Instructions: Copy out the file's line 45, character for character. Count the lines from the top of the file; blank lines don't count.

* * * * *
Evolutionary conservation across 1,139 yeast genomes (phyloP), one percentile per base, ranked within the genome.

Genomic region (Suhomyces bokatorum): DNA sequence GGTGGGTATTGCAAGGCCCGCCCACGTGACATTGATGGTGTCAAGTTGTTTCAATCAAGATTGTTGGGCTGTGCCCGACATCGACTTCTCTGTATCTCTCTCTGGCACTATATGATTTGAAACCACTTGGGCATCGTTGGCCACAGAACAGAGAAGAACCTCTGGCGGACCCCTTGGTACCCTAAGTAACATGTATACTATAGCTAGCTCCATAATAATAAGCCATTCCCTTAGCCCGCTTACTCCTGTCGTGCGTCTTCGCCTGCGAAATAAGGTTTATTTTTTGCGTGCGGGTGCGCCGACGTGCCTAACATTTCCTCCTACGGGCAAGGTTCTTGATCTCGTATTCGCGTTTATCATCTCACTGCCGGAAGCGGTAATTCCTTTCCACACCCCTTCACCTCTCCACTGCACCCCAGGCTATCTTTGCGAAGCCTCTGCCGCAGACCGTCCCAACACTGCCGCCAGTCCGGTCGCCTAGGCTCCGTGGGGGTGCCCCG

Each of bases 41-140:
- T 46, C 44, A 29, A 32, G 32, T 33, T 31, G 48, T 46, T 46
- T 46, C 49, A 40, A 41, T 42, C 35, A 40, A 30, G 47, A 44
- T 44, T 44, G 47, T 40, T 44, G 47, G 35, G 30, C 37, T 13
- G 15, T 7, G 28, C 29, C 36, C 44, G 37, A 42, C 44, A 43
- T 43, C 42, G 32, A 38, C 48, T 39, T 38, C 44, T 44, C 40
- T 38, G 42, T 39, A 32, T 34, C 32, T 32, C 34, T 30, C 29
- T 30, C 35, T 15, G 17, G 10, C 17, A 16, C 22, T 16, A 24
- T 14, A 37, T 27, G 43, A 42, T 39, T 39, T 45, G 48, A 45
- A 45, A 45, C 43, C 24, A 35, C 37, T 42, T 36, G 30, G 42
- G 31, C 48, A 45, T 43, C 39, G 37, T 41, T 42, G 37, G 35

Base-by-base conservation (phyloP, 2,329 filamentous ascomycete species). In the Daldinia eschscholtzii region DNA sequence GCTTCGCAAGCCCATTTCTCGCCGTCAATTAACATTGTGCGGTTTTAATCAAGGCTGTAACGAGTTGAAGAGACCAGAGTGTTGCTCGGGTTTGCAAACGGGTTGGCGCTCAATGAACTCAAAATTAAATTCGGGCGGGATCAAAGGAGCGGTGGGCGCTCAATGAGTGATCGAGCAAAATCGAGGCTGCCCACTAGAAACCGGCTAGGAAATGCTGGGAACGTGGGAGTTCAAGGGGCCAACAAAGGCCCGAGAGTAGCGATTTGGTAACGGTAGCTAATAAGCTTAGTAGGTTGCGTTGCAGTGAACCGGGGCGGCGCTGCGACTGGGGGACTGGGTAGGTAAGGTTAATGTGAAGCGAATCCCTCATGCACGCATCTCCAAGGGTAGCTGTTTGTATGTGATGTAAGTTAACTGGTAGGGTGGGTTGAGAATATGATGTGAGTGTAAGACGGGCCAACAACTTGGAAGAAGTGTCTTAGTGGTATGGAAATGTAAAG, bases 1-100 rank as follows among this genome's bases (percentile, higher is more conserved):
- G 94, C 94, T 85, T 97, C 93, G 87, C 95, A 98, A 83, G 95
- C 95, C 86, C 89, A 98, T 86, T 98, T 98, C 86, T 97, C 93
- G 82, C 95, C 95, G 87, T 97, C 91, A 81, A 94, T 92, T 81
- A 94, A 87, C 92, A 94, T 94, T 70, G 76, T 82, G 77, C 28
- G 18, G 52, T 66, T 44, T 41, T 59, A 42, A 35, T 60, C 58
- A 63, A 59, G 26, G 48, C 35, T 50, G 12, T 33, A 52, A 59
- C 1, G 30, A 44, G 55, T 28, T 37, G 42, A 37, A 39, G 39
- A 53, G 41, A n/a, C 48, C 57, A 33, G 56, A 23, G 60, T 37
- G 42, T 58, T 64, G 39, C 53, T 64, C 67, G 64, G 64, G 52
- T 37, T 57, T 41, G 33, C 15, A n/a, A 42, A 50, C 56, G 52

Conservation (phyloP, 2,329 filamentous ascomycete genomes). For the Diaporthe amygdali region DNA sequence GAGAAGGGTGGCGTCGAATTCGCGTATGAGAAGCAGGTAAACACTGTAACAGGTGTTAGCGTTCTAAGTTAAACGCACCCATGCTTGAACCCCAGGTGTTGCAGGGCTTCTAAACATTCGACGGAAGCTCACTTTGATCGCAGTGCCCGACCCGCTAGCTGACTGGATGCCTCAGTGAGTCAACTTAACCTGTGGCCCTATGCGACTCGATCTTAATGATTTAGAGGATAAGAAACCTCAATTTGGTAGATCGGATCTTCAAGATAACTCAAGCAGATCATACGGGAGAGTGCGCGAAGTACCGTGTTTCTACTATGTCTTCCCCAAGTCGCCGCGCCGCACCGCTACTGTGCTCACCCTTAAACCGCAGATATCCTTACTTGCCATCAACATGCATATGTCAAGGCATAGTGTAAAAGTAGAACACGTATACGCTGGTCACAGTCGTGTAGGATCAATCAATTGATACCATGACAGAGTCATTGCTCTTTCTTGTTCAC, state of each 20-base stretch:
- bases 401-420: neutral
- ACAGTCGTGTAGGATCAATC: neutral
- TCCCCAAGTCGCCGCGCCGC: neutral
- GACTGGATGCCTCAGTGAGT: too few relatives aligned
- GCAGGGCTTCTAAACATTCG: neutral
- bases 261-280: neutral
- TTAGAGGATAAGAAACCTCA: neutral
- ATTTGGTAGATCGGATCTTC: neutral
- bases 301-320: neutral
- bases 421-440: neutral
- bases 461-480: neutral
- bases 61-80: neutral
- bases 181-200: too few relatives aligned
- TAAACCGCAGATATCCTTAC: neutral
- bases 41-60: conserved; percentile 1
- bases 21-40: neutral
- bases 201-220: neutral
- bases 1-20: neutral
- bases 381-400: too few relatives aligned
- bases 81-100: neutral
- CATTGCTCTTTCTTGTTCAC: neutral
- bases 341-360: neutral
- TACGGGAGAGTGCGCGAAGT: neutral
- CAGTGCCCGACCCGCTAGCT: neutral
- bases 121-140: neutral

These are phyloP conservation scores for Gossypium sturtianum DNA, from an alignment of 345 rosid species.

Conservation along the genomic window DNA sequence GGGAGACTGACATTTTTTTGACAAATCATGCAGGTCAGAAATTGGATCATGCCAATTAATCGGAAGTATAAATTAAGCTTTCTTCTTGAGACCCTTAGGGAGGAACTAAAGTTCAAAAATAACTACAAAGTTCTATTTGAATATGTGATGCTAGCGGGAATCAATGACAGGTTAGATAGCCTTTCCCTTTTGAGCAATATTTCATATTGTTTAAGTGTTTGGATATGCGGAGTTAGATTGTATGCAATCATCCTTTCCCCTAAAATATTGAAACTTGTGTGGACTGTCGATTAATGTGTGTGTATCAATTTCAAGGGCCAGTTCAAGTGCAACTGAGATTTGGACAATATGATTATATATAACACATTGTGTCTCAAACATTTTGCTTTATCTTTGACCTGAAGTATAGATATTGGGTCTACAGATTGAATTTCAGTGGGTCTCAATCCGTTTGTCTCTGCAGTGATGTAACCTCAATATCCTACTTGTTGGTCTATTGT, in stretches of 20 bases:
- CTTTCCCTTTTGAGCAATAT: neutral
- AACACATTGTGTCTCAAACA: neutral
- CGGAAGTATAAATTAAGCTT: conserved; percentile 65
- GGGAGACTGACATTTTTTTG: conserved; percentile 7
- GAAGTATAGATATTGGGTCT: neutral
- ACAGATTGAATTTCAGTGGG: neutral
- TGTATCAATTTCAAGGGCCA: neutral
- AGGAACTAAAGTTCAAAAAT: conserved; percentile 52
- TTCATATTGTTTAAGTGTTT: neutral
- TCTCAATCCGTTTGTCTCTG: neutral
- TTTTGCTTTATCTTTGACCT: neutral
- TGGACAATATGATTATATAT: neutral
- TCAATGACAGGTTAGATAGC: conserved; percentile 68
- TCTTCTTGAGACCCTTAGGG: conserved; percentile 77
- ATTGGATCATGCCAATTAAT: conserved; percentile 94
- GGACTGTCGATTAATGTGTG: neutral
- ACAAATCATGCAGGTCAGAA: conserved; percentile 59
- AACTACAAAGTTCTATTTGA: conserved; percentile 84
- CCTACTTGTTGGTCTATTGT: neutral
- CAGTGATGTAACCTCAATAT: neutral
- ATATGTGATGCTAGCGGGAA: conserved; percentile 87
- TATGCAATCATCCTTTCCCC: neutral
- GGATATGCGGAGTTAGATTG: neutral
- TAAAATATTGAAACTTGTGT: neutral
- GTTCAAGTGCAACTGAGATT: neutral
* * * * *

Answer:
- bases 81-100: neutral